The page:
If you have to break up with someone, and for your sake I hope that never happens, then at least you have the most kickass song since Icona Pop’s “I Love It” to do it with! This song bites and snarls, full of defiant energy that defies the idea that the end of a relationship is the end of everything, and furthermore, that you should go slinking back at the first sign of things looking better. Nope that’s it and Ingrid Michaelson will not be revisiting that piece of heartache thank you very much. Another point of recommendation is the awesome sign language clip that Michaelson created with the Deaf West Theatre Company.



“Burn the Witch” by Radiohead


Dear Air Space by Radiohead (image via official Radiohead Facebook page)
Dear Air Space by Radiohead (image via official Radiohead Facebook page)


I am sure there will be a collective gasp from the musicerati heard around the world but I have never really been a massive Radiohead fan. I like a song here or there but they never really grabbed my attention until “Burn the Witch” which Pitchfork rightly says possesses a “deep sense of dread and skepticism manifests into the kind of music that is capable of spurring what Yorke would call a ‘low-flying panic attack.'” It’s expansively atmospheric, chill-inducing stuff, a masterpiece of haunting worry and concern that grips you to the core.



“10 Pounds” by Mwansa


Mwansa (photo via official Mwansa Facebook page)
Mwansa (photo via official Mwansa Facebook page)


“10 Pounds” is an impressive song on many levels.

“Fuelled by Mwansa’s deeply resonant voice, and a meaningfulness that comes from the artist’s quest to invest his music with a thoughtful presence – he got into creating and playing music as a way to deal with the death of his brother – “10 Pounds” is an airy yet gravelly intense exploration of living astride two different worlds, something the immigrant from Africa knows a great deal about.”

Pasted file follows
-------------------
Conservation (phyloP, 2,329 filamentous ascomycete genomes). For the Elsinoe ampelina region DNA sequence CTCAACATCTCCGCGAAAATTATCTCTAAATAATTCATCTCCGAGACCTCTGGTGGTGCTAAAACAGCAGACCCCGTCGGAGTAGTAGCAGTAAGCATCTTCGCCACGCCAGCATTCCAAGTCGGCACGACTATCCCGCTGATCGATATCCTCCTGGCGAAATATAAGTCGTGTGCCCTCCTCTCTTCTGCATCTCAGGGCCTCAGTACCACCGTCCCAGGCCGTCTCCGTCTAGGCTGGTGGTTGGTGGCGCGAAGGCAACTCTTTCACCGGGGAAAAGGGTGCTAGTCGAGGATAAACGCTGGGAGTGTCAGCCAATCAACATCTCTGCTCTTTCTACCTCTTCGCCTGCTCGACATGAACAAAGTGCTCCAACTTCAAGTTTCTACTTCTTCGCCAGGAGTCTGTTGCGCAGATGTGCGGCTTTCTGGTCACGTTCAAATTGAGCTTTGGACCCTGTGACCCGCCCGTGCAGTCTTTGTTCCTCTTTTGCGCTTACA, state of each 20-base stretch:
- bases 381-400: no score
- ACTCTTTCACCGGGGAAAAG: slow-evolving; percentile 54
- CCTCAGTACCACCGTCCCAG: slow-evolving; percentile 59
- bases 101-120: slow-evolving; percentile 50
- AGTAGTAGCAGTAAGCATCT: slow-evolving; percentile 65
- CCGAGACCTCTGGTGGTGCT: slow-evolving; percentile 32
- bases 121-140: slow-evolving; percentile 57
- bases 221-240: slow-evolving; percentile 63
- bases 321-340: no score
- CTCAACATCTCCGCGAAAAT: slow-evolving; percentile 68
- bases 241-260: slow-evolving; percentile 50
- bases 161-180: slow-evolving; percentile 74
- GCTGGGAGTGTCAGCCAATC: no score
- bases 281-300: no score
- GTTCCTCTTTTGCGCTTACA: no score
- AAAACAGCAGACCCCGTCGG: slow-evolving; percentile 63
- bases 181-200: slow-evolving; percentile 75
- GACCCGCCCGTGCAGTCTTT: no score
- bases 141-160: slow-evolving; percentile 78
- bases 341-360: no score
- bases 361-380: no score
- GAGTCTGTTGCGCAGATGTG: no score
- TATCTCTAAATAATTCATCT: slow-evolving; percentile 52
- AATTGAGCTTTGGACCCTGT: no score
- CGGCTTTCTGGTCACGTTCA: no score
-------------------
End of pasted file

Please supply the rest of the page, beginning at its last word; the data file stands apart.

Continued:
You can read my full review of “10 Pounds” at Now This is Music #75.



“Run Devil Run” by Crowder


Crowder (image via official Crowder Facebook page / photo cred: B.J Smith)
Crowder (image via official Crowder Facebook page / photo cred: B.J Smith)


It’s been a long time since I listened to any Contemporary Christian Music (CCM) as it was, and might still be, called, but there was something about Atlanta-based Croder whose song “Run Devil Run” was used in a promo for The Flash season 3 that grabbed me from the first HARD and would not let go. This is driving, powerful passionate rock with a message and it gets in and gets in good.



“I Can Only Stare” by Sleigh Bells


Sleigh Bells (image courtesy official Sleigh Bells Facebook page)
Sleigh Bells (image courtesy official Sleigh Bells Facebook page)


“Brooklyn-based Sleigh Bells (vocalist Alexis Krauss and guitarist Derek Edward Miller) are one of those bands whose music always marks some kind of impressive progression.

“And the emotionally-powerful resonance of “I Can Only Stare”, the latest single from their forthcoming album Jessica Rabbit (11 November), is no exception blending their trademark intense musicality and pop knowingness with a lyrical profundity and searing melodic follow through that is never less than utterly compelling.”

Read the rest of my review at Now This is Music #77.



“Up All Night” by Alex Clare


Alex Clare (image via official Alex Clare Facebook page)
Alex Clare (image via official Alex Clare Facebook page)


One of my favourite new TV shows of 2016 is Class, a Doctor Who spinoff about a bunch students at Coal Hill Academy (which appeared in the first Doctor Who episode in 1963) who have to fight all manner of alien threats coming through rips in space and time. It’s brutal, high-octane, emotionally-intense stuff and thus it needs as song as driven and powerful as Alex Clare’s “Up All Night” which as you might suspect is all about being awake through the wee small hours and finding it hard to get to bed. Not a situation I, a veteran “morning person” have ever faced but clearly this artist has and he sets all the emotions and events of the night into this utterly addictive song.